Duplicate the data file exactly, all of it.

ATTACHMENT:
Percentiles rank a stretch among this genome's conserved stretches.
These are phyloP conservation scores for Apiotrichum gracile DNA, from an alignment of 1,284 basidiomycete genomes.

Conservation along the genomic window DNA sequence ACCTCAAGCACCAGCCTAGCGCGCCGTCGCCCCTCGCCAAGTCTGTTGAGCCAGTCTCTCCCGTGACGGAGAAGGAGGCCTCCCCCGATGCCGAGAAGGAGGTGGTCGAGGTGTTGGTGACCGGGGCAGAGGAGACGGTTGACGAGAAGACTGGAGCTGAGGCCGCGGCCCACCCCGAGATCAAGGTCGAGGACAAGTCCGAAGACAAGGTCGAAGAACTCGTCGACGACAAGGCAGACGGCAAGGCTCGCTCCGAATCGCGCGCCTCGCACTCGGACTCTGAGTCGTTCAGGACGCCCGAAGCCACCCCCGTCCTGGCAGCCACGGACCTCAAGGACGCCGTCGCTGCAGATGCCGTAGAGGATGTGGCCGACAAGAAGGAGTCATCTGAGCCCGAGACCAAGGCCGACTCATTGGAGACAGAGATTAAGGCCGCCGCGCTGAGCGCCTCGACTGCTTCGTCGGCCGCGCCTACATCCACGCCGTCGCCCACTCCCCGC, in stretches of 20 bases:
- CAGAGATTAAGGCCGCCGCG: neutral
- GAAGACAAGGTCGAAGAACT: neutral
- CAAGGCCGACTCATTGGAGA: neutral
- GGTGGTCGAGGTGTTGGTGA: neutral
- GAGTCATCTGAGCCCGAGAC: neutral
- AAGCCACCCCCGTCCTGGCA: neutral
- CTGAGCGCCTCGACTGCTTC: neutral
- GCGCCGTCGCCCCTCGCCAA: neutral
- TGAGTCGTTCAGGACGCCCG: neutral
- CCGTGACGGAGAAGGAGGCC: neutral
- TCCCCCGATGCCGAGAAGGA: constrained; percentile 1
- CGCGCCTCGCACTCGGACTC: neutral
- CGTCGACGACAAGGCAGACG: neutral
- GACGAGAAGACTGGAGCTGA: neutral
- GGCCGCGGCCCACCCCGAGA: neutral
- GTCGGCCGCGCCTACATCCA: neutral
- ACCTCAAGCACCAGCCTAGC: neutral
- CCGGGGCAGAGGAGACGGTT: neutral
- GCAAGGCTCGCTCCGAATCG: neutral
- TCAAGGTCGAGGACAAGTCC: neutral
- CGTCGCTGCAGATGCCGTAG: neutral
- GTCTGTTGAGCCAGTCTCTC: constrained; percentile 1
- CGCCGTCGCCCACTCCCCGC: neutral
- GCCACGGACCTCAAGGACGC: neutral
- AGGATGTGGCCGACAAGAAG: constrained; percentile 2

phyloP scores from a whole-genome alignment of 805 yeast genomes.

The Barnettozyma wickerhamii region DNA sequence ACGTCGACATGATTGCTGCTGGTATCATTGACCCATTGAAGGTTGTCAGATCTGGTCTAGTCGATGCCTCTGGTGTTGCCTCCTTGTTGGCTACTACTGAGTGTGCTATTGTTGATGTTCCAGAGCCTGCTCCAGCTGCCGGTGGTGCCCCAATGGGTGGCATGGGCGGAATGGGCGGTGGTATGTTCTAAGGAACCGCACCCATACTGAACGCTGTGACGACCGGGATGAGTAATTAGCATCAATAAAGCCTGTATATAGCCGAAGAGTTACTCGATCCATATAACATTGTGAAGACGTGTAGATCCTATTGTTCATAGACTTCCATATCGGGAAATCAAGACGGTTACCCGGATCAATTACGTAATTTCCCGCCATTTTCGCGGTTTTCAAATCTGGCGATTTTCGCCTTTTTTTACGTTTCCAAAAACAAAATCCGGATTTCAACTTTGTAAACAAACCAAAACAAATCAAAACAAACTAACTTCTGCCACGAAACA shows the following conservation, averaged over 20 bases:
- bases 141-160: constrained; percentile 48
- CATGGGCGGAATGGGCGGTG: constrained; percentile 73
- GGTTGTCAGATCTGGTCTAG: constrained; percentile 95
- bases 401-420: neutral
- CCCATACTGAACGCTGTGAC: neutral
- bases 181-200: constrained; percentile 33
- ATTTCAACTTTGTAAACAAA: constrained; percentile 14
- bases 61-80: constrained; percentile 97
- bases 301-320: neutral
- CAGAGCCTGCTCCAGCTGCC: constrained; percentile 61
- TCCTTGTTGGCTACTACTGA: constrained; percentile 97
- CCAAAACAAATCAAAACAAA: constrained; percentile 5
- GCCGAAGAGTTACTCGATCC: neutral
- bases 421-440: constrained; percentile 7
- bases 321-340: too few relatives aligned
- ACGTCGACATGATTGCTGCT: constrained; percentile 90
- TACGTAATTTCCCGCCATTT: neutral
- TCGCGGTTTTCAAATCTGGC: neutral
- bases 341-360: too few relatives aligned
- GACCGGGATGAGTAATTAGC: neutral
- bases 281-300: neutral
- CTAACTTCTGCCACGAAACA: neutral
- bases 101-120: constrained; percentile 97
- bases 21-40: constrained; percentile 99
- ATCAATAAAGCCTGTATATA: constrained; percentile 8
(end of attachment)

Percentiles rank a stretch among this genome's conserved stretches.
These are phyloP conservation scores for Apiotrichum gracile DNA, from an alignment of 1,284 basidiomycete genomes.

Conservation along the genomic window DNA sequence ACCTCAAGCACCAGCCTAGCGCGCCGTCGCCCCTCGCCAAGTCTGTTGAGCCAGTCTCTCCCGTGACGGAGAAGGAGGCCTCCCCCGATGCCGAGAAGGAGGTGGTCGAGGTGTTGGTGACCGGGGCAGAGGAGACGGTTGACGAGAAGACTGGAGCTGAGGCCGCGGCCCACCCCGAGATCAAGGTCGAGGACAAGTCCGAAGACAAGGTCGAAGAACTCGTCGACGACAAGGCAGACGGCAAGGCTCGCTCCGAATCGCGCGCCTCGCACTCGGACTCTGAGTCGTTCAGGACGCCCGAAGCCACCCCCGTCCTGGCAGCCACGGACCTCAAGGACGCCGTCGCTGCAGATGCCGTAGAGGATGTGGCCGACAAGAAGGAGTCATCTGAGCCCGAGACCAAGGCCGACTCATTGGAGACAGAGATTAAGGCCGCCGCGCTGAGCGCCTCGACTGCTTCGTCGGCCGCGCCTACATCCACGCCGTCGCCCACTCCCCGC, in stretches of 20 bases:
- CAGAGATTAAGGCCGCCGCG: neutral
- GAAGACAAGGTCGAAGAACT: neutral
- CAAGGCCGACTCATTGGAGA: neutral
- GGTGGTCGAGGTGTTGGTGA: neutral
- GAGTCATCTGAGCCCGAGAC: neutral
- AAGCCACCCCCGTCCTGGCA: neutral
- CTGAGCGCCTCGACTGCTTC: neutral
- GCGCCGTCGCCCCTCGCCAA: neutral
- TGAGTCGTTCAGGACGCCCG: neutral
- CCGTGACGGAGAAGGAGGCC: neutral
- TCCCCCGATGCCGAGAAGGA: constrained; percentile 1
- CGCGCCTCGCACTCGGACTC: neutral
- CGTCGACGACAAGGCAGACG: neutral
- GACGAGAAGACTGGAGCTGA: neutral
- GGCCGCGGCCCACCCCGAGA: neutral
- GTCGGCCGCGCCTACATCCA: neutral
- ACCTCAAGCACCAGCCTAGC: neutral
- CCGGGGCAGAGGAGACGGTT: neutral
- GCAAGGCTCGCTCCGAATCG: neutral
- TCAAGGTCGAGGACAAGTCC: neutral
- CGTCGCTGCAGATGCCGTAG: neutral
- GTCTGTTGAGCCAGTCTCTC: constrained; percentile 1
- CGCCGTCGCCCACTCCCCGC: neutral
- GCCACGGACCTCAAGGACGC: neutral
- AGGATGTGGCCGACAAGAAG: constrained; percentile 2

phyloP scores from a whole-genome alignment of 805 yeast genomes.

The Barnettozyma wickerhamii region DNA sequence ACGTCGACATGATTGCTGCTGGTATCATTGACCCATTGAAGGTTGTCAGATCTGGTCTAGTCGATGCCTCTGGTGTTGCCTCCTTGTTGGCTACTACTGAGTGTGCTATTGTTGATGTTCCAGAGCCTGCTCCAGCTGCCGGTGGTGCCCCAATGGGTGGCATGGGCGGAATGGGCGGTGGTATGTTCTAAGGAACCGCACCCATACTGAACGCTGTGACGACCGGGATGAGTAATTAGCATCAATAAAGCCTGTATATAGCCGAAGAGTTACTCGATCCATATAACATTGTGAAGACGTGTAGATCCTATTGTTCATAGACTTCCATATCGGGAAATCAAGACGGTTACCCGGATCAATTACGTAATTTCCCGCCATTTTCGCGGTTTTCAAATCTGGCGATTTTCGCCTTTTTTTACGTTTCCAAAAACAAAATCCGGATTTCAACTTTGTAAACAAACCAAAACAAATCAAAACAAACTAACTTCTGCCACGAAACA shows the following conservation, averaged over 20 bases:
- bases 141-160: constrained; percentile 48
- CATGGGCGGAATGGGCGGTG: constrained; percentile 73
- GGTTGTCAGATCTGGTCTAG: constrained; percentile 95
- bases 401-420: neutral
- CCCATACTGAACGCTGTGAC: neutral
- bases 181-200: constrained; percentile 33
- ATTTCAACTTTGTAAACAAA: constrained; percentile 14
- bases 61-80: constrained; percentile 97
- bases 301-320: neutral
- CAGAGCCTGCTCCAGCTGCC: constrained; percentile 61
- TCCTTGTTGGCTACTACTGA: constrained; percentile 97
- CCAAAACAAATCAAAACAAA: constrained; percentile 5
- GCCGAAGAGTTACTCGATCC: neutral
- bases 421-440: constrained; percentile 7
- bases 321-340: too few relatives aligned
- ACGTCGACATGATTGCTGCT: constrained; percentile 90
- TACGTAATTTCCCGCCATTT: neutral
- TCGCGGTTTTCAAATCTGGC: neutral
- bases 341-360: too few relatives aligned
- GACCGGGATGAGTAATTAGC: neutral
- bases 281-300: neutral
- CTAACTTCTGCCACGAAACA: neutral
- bases 101-120: constrained; percentile 97
- bases 21-40: constrained; percentile 99
- ATCAATAAAGCCTGTATATA: constrained; percentile 8